Friday, March 31, 2017

Anne D. LeClaire's "The Halo Effect"

Anne LeClaire's novels include Entering Normal, The Lavender Hour, and Leaving Eden, as well as the critically acclaimed memoir, Listening Below the Noise: The Transformative Power of Silence.

Her new novel is The Halo Effect.

Here LeClaire dreamcasts an adaptation of The Halo Effect:
The question inevitably comes up in the Q&A portion of author events. “Who would you cast in the movie of your book?” an audience member asks, and then, also inevitably, there follows an awkward silence while I flip through a mental file of actors trying to come up with matches for my characters.

By now you might think I’d prepare by doing this exercise before the event, but the problem is I don’t imagine my characters as actors, not while I am creating them and not when the book is finished. For me they’re unique to themselves, not only in physical appearance (I suppose that’s the easiest aspect when trying to cast) but in the complexity of character.

But, for the moment, putting on my casting director cap, here is the ideal cast and director for The Halo Effect:

Will Light: Rufus Sewell. Currently playing Lord Melbourne in the BBC production of Victoria, he’s the dream choice. He can project a brooding melancholy that can switch in a second to a warmth and vulnerability. One senses that there are stories beneath stories, histories behind histories in his face in repose. And that smile could seduce a stone.

Rain: Rowan Blanchard. Rowan, fifteen, is the right age for Rain (personal pet peeve is age-inappropriate casting ie a twenty-five year old playing a sixteen year old) and there is a haunting quality to her combined with the righteous passion teenagers can feel about social issues.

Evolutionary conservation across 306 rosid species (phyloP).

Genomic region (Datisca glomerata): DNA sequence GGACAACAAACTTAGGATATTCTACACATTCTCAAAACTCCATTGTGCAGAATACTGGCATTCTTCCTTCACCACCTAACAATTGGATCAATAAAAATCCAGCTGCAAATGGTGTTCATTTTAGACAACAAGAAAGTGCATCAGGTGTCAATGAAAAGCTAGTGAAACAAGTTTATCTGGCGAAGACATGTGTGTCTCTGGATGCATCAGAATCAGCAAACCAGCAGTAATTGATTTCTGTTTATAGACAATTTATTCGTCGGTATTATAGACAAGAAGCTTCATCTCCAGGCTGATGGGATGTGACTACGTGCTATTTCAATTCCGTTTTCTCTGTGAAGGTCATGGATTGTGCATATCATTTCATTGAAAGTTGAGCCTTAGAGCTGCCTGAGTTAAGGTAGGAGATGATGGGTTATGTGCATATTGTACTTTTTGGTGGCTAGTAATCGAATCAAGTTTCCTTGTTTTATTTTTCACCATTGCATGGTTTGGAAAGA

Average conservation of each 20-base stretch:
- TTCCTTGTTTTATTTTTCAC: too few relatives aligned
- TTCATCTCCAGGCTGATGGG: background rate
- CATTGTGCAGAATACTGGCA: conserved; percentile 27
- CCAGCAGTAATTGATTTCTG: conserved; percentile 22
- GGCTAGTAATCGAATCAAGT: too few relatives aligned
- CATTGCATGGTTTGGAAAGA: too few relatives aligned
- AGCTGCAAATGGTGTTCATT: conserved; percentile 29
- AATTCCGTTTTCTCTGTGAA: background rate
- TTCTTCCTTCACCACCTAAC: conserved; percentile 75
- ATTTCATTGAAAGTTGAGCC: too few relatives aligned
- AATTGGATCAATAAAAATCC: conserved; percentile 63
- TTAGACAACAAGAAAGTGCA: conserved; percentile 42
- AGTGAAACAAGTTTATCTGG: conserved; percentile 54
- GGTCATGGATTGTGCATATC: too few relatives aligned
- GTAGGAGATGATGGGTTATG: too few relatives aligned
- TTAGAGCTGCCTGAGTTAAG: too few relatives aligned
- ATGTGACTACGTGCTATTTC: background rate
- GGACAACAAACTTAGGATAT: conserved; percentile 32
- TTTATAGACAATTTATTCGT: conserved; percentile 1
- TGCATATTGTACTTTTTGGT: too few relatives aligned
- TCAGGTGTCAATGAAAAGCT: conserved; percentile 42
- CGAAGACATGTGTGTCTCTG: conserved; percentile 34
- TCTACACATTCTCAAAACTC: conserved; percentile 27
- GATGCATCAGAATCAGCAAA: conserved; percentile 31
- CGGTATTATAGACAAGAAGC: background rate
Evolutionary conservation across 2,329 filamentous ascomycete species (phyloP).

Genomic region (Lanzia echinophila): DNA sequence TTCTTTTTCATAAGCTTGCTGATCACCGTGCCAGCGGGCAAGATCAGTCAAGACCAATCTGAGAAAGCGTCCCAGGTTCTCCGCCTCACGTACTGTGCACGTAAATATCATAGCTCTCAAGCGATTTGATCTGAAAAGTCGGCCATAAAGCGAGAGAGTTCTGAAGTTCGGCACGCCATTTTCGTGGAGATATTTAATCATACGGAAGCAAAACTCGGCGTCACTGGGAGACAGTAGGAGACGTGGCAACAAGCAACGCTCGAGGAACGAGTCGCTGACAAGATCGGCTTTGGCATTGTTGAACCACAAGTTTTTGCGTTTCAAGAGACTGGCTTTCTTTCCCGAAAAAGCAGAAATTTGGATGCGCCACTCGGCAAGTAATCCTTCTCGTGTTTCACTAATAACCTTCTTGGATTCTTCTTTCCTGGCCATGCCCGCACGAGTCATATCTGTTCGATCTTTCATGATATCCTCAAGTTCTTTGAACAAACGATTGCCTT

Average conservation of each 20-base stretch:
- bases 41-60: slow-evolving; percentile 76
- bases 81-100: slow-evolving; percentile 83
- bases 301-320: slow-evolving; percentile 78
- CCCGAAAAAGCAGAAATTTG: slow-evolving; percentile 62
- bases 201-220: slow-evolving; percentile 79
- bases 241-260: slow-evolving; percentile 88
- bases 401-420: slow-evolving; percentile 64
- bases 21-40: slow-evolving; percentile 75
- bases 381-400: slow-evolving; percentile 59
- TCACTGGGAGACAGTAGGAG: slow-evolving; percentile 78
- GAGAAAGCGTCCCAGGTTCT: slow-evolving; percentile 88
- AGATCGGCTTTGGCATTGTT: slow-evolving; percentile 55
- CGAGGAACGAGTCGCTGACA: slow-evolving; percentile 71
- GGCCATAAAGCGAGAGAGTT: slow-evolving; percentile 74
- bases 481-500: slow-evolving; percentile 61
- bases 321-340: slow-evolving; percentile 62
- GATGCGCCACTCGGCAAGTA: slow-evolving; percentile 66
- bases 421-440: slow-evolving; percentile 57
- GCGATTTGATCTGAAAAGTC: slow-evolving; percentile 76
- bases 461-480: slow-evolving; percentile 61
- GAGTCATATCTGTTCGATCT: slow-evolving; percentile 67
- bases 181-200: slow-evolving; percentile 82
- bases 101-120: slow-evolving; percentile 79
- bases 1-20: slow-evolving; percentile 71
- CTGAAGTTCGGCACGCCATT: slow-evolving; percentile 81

Lucy: Sabrina Carpenter. Like Blanchard, Carpenter is a Girl Meets World veteran. She is perfect for the role of Rain since there is an almost other worldly quality of innocence about her.

Sophie: Debra Messing. What I like about Messing is that her characters always seem so full of life and joy, as I imagine Sophie was before Lucy was killed, but then, when her glorious smile fades, we get a glimpse of sorrow and of a valiant woman who has the strength of a warrior.

Father Gervase: Chris Carter. Okay he’s taller than the little priest but he’s such a great actor I swear he could take on the role of a shoe and I’d believe it. There is something in his eyes, whatever role he has taken on, that suggest sorrow and compassion for humanity.

The Director: Lasse Hallström. We can dream can’t we?
Visit Anne D. LeClaire's website.

Writers Read: Anne D. LeClaire.

--Marshal Zeringue